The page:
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Cochrane Minor Football hopeful about possibilities for fall season

“We’re very hopeful that in September, which is many months away, things will be under control, and things will be back to normal a little bit more, and that includes us playing regular football, contact football. We’re gearing up for that”
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Cochrane Minor Football registration opened on Feb. 16 and will remain open until rosters are filled. File photo.

COCHRANE— With an updated guide for the future of youth sports during COVID-19, Cochrane Minor Football is hoping for a return to play over the summer.

Alberta Football updated its return to play guidelines on Tuesday (April 6), and Cochrane Minor Football members are optimistic about the possibilities for the season.

“Because our season starts in late summer, early fall, I think we’ll be in great shape to be able to allow kids to come out on the turf, and socially distance them, and follow the rules and throw the football around,” said president of Cochrane Minor Football Paul Vaillancourt. “We’re planning on, obviously complying with Alberta Health guidelines and Football Alberta, but we’re planning on having a full season of contact play— Rules allowing that.”

Registration for the league opened in February, and the teams are at half capacity, Vaillancourt said. He expects the teams’ rosters to fill up before the kickoff of the season.

Cochrane Minor Football is planning on hosting some skills camps in mid-June, and despite the current rules only allowing for groups of 10 being fielded at once, Vaillancourt said, the camp will go ahead as scheduled.

“As long as you have the coaching, you can accommodate, for example, a team of 40 on a field. What that means is that you would have nine players with one coach” he said. “That’s normally what we do in football anyway. We do a general warm-up, and then you break down into specific positions. So, the quarterbacks and receivers, well that would be about eight, nine players with a coach, and then the offensive line would be a similar number with a coach, and then linebackers and [defensive backs] would be about eight, nine guys.

“This is not an issue at all for the spring camp,” he added.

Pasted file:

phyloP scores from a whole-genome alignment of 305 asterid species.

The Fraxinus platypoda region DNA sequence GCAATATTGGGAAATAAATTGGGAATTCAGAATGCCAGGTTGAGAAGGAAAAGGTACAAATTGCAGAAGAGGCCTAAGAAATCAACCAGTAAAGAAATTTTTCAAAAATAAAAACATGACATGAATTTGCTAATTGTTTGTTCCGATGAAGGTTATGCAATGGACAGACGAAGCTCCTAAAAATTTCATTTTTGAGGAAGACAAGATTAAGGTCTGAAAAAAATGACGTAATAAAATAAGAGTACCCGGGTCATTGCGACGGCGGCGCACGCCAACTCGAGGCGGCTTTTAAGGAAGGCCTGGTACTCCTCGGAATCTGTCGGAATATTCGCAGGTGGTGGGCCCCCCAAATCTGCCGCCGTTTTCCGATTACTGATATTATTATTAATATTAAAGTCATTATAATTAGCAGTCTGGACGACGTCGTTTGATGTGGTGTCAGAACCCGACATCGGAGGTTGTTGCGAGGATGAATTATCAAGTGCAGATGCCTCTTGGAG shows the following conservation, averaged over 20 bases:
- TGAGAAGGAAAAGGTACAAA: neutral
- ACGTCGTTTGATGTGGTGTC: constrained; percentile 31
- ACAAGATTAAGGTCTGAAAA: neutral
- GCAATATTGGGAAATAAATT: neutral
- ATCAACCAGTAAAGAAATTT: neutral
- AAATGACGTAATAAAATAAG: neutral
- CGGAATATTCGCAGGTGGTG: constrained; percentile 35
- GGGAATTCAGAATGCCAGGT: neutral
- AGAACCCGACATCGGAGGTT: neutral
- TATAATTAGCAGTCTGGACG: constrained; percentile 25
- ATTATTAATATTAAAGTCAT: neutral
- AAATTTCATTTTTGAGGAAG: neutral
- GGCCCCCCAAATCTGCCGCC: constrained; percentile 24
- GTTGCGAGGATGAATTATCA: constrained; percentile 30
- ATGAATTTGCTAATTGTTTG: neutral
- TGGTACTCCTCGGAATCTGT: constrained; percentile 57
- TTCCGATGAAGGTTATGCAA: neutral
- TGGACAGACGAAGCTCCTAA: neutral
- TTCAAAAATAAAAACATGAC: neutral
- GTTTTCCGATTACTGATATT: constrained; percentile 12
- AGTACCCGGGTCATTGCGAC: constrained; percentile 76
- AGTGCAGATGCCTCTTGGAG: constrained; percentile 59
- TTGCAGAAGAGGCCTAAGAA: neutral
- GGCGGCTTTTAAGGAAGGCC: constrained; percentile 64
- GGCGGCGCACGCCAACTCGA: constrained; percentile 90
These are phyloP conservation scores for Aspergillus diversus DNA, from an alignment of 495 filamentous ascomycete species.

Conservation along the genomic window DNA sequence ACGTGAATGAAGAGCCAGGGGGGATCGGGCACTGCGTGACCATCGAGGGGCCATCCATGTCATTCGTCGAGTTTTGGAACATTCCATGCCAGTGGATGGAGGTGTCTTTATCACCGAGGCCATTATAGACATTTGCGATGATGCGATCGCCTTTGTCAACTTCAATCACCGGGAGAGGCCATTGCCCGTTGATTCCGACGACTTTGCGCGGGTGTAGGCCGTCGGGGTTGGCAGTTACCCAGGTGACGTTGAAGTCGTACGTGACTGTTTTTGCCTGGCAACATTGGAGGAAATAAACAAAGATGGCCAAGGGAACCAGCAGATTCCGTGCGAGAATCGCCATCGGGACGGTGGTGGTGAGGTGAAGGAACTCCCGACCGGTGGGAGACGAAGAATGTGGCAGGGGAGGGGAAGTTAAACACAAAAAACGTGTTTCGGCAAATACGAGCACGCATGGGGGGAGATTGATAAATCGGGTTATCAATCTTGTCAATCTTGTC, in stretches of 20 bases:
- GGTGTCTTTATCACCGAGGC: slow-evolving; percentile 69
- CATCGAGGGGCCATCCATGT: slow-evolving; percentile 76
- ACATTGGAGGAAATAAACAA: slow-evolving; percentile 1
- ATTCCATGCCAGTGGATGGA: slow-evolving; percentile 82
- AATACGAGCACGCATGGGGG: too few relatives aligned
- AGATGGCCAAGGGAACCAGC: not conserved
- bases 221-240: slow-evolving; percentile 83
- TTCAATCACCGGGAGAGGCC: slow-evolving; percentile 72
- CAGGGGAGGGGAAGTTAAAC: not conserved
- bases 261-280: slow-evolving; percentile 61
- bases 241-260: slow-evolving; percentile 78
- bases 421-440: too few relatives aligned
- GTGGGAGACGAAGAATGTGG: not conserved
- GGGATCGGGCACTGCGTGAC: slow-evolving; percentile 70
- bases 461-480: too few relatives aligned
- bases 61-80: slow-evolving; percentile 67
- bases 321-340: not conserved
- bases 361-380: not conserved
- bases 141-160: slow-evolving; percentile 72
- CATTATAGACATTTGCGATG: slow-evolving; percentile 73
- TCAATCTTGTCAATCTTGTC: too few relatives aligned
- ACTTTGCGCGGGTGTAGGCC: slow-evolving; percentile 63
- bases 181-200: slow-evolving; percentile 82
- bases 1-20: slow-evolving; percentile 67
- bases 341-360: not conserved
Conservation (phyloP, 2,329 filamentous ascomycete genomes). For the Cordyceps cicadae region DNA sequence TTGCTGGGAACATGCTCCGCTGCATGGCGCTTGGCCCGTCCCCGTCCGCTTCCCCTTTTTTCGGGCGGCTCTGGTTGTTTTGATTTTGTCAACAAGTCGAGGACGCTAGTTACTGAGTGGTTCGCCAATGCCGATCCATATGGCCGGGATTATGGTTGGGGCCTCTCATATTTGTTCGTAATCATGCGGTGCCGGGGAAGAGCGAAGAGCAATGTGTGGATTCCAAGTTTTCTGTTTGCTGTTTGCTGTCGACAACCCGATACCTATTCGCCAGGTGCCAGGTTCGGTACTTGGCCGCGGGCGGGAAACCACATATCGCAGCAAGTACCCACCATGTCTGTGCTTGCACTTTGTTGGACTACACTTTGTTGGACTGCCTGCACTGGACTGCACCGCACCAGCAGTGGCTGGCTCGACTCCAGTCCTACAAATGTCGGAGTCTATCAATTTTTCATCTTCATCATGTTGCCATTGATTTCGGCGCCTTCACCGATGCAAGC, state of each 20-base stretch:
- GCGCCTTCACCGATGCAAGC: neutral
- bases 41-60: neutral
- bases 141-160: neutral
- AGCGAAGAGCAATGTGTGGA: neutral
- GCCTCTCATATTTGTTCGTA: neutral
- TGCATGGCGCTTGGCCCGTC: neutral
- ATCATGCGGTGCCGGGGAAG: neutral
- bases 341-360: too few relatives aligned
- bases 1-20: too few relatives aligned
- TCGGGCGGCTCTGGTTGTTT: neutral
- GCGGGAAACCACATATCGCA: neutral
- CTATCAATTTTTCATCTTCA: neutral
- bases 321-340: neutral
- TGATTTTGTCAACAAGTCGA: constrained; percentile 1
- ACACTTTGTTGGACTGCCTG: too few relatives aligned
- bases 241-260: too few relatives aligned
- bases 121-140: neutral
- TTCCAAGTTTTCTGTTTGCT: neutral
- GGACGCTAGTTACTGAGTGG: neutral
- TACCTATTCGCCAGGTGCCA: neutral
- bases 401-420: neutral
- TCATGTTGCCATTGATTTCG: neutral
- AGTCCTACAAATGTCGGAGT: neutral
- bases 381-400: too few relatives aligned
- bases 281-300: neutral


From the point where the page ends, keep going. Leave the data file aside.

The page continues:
The spring camp, Vaillancourt said, is a great opportunity for the youth to receive some initial coaching to prepare them for the competitive season.

Despite the restrictions in place, there are still many opportunities for the youth to work on the fundamentals of the game.

“They can hit bags, and they can get coached up, and they can do some footwork and they can catch some footballs. We just can’t tackle, so we’re not going to issue any sort of equipment at this point,” he said. “We focus on plyometrics and speedwork and fitness. It’s a great way for the guys to get a program in place without having to pay for individual training, and if the guys follow the training program over the summer they come back in fantastic shape and they’re ready to go.”

Vaillancourt hopes over the summer months, the diligence of Albertans and the vaccine rollout program will put the province, and football organizations, in a position to reopen the sport to allow for competitive play.

“We’re pretty confident that a lot of the population can be vaccinated and will be vaccinated by the summer, and I think that’s going to taper that curve,” he said. “I think that’s what gives me confidence that we’ll be able to get there come the fall.”

If that is the case, he said, Cochrane Minor Football will definitely opt in to play a competitive season.

“This year, assuming that there is league play, our intention is to participate and play,” he said. “We’re very hopeful that in September, which is many months away, things will be under control, and things will be back to normal a little bit more, and that includes us playing regular football, contact football. We’re gearing up for that”